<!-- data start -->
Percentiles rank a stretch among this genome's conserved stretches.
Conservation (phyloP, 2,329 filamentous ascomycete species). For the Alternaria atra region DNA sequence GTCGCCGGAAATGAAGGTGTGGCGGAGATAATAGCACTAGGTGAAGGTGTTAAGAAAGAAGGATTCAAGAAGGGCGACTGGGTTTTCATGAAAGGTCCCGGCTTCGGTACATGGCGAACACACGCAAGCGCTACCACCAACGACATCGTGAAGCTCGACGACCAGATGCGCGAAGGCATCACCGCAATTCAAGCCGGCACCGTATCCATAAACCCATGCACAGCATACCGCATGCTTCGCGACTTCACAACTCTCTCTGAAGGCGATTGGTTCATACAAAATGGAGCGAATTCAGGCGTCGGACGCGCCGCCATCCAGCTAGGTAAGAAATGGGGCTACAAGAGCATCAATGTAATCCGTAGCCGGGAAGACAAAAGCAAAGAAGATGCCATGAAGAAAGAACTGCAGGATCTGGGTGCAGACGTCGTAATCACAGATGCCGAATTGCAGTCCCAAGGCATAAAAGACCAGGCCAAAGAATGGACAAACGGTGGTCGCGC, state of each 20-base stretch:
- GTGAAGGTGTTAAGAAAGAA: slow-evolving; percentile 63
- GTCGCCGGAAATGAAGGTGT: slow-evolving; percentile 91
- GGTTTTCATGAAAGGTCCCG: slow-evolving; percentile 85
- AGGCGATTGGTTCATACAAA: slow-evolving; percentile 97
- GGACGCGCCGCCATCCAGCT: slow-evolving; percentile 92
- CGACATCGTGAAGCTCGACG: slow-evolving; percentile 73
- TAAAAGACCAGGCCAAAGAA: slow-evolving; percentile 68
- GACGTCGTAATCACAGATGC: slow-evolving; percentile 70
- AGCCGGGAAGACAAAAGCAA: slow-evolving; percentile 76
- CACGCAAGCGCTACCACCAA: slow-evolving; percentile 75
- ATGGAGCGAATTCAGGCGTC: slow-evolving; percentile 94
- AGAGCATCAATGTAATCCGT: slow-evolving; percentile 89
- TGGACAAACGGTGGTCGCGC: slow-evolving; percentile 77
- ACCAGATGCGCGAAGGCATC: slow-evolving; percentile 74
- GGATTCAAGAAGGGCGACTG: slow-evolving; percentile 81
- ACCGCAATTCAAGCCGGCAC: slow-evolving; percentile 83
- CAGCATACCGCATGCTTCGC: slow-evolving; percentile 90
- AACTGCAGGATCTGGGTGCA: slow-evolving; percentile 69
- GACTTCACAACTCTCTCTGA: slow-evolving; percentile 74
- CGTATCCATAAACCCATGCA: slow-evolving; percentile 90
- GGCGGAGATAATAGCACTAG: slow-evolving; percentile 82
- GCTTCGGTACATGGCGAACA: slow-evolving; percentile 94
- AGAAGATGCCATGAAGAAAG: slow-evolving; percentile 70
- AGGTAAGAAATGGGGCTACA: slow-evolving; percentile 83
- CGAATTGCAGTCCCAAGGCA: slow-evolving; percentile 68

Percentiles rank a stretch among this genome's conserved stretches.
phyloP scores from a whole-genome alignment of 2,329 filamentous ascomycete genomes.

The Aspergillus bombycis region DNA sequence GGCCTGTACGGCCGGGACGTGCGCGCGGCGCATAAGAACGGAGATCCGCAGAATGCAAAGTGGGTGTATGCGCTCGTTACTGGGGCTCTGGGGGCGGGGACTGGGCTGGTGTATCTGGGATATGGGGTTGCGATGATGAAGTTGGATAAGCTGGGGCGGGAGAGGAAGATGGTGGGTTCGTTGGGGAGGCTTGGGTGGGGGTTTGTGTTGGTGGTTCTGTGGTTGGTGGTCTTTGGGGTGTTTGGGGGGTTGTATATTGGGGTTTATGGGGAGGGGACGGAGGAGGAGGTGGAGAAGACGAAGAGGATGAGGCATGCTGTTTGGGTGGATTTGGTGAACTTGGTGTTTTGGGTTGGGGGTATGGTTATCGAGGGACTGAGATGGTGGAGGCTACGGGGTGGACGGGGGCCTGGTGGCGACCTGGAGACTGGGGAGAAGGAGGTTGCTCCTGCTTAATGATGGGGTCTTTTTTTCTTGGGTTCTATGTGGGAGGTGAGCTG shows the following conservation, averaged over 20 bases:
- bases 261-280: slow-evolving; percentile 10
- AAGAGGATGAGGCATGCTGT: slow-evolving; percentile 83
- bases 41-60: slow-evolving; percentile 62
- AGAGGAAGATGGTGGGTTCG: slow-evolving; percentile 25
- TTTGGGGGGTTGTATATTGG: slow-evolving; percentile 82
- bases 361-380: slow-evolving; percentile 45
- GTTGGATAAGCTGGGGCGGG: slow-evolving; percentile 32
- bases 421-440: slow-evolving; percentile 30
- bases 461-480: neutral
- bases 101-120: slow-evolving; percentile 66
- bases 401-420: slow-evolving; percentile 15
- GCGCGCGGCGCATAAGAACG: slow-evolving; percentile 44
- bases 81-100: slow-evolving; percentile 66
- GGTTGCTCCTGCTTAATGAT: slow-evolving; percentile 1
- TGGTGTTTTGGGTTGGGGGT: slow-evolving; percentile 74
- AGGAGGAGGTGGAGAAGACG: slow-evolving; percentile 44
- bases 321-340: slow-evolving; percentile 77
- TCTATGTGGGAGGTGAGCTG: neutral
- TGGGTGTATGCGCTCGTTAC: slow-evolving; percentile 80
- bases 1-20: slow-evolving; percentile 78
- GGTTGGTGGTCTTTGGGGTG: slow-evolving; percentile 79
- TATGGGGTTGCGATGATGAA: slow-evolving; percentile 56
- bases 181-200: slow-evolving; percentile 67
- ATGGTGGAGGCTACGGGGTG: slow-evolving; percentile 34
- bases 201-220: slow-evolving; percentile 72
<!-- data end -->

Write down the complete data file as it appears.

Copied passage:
Percentiles rank a stretch among this genome's conserved stretches.
Conservation (phyloP, 2,329 filamentous ascomycete species). For the Alternaria atra region DNA sequence GTCGCCGGAAATGAAGGTGTGGCGGAGATAATAGCACTAGGTGAAGGTGTTAAGAAAGAAGGATTCAAGAAGGGCGACTGGGTTTTCATGAAAGGTCCCGGCTTCGGTACATGGCGAACACACGCAAGCGCTACCACCAACGACATCGTGAAGCTCGACGACCAGATGCGCGAAGGCATCACCGCAATTCAAGCCGGCACCGTATCCATAAACCCATGCACAGCATACCGCATGCTTCGCGACTTCACAACTCTCTCTGAAGGCGATTGGTTCATACAAAATGGAGCGAATTCAGGCGTCGGACGCGCCGCCATCCAGCTAGGTAAGAAATGGGGCTACAAGAGCATCAATGTAATCCGTAGCCGGGAAGACAAAAGCAAAGAAGATGCCATGAAGAAAGAACTGCAGGATCTGGGTGCAGACGTCGTAATCACAGATGCCGAATTGCAGTCCCAAGGCATAAAAGACCAGGCCAAAGAATGGACAAACGGTGGTCGCGC, state of each 20-base stretch:
- GTGAAGGTGTTAAGAAAGAA: slow-evolving; percentile 63
- GTCGCCGGAAATGAAGGTGT: slow-evolving; percentile 91
- GGTTTTCATGAAAGGTCCCG: slow-evolving; percentile 85
- AGGCGATTGGTTCATACAAA: slow-evolving; percentile 97
- GGACGCGCCGCCATCCAGCT: slow-evolving; percentile 92
- CGACATCGTGAAGCTCGACG: slow-evolving; percentile 73
- TAAAAGACCAGGCCAAAGAA: slow-evolving; percentile 68
- GACGTCGTAATCACAGATGC: slow-evolving; percentile 70
- AGCCGGGAAGACAAAAGCAA: slow-evolving; percentile 76
- CACGCAAGCGCTACCACCAA: slow-evolving; percentile 75
- ATGGAGCGAATTCAGGCGTC: slow-evolving; percentile 94
- AGAGCATCAATGTAATCCGT: slow-evolving; percentile 89
- TGGACAAACGGTGGTCGCGC: slow-evolving; percentile 77
- ACCAGATGCGCGAAGGCATC: slow-evolving; percentile 74
- GGATTCAAGAAGGGCGACTG: slow-evolving; percentile 81
- ACCGCAATTCAAGCCGGCAC: slow-evolving; percentile 83
- CAGCATACCGCATGCTTCGC: slow-evolving; percentile 90
- AACTGCAGGATCTGGGTGCA: slow-evolving; percentile 69
- GACTTCACAACTCTCTCTGA: slow-evolving; percentile 74
- CGTATCCATAAACCCATGCA: slow-evolving; percentile 90
- GGCGGAGATAATAGCACTAG: slow-evolving; percentile 82
- GCTTCGGTACATGGCGAACA: slow-evolving; percentile 94
- AGAAGATGCCATGAAGAAAG: slow-evolving; percentile 70
- AGGTAAGAAATGGGGCTACA: slow-evolving; percentile 83
- CGAATTGCAGTCCCAAGGCA: slow-evolving; percentile 68

Percentiles rank a stretch among this genome's conserved stretches.
phyloP scores from a whole-genome alignment of 2,329 filamentous ascomycete genomes.

The Aspergillus bombycis region DNA sequence GGCCTGTACGGCCGGGACGTGCGCGCGGCGCATAAGAACGGAGATCCGCAGAATGCAAAGTGGGTGTATGCGCTCGTTACTGGGGCTCTGGGGGCGGGGACTGGGCTGGTGTATCTGGGATATGGGGTTGCGATGATGAAGTTGGATAAGCTGGGGCGGGAGAGGAAGATGGTGGGTTCGTTGGGGAGGCTTGGGTGGGGGTTTGTGTTGGTGGTTCTGTGGTTGGTGGTCTTTGGGGTGTTTGGGGGGTTGTATATTGGGGTTTATGGGGAGGGGACGGAGGAGGAGGTGGAGAAGACGAAGAGGATGAGGCATGCTGTTTGGGTGGATTTGGTGAACTTGGTGTTTTGGGTTGGGGGTATGGTTATCGAGGGACTGAGATGGTGGAGGCTACGGGGTGGACGGGGGCCTGGTGGCGACCTGGAGACTGGGGAGAAGGAGGTTGCTCCTGCTTAATGATGGGGTCTTTTTTTCTTGGGTTCTATGTGGGAGGTGAGCTG shows the following conservation, averaged over 20 bases:
- bases 261-280: slow-evolving; percentile 10
- AAGAGGATGAGGCATGCTGT: slow-evolving; percentile 83
- bases 41-60: slow-evolving; percentile 62
- AGAGGAAGATGGTGGGTTCG: slow-evolving; percentile 25
- TTTGGGGGGTTGTATATTGG: slow-evolving; percentile 82
- bases 361-380: slow-evolving; percentile 45
- GTTGGATAAGCTGGGGCGGG: slow-evolving; percentile 32
- bases 421-440: slow-evolving; percentile 30
- bases 461-480: neutral
- bases 101-120: slow-evolving; percentile 66
- bases 401-420: slow-evolving; percentile 15
- GCGCGCGGCGCATAAGAACG: slow-evolving; percentile 44
- bases 81-100: slow-evolving; percentile 66
- GGTTGCTCCTGCTTAATGAT: slow-evolving; percentile 1
- TGGTGTTTTGGGTTGGGGGT: slow-evolving; percentile 74
- AGGAGGAGGTGGAGAAGACG: slow-evolving; percentile 44
- bases 321-340: slow-evolving; percentile 77
- TCTATGTGGGAGGTGAGCTG: neutral
- TGGGTGTATGCGCTCGTTAC: slow-evolving; percentile 80
- bases 1-20: slow-evolving; percentile 78
- GGTTGGTGGTCTTTGGGGTG: slow-evolving; percentile 79
- TATGGGGTTGCGATGATGAA: slow-evolving; percentile 56
- bases 181-200: slow-evolving; percentile 67
- ATGGTGGAGGCTACGGGGTG: slow-evolving; percentile 34
- bases 201-220: slow-evolving; percentile 72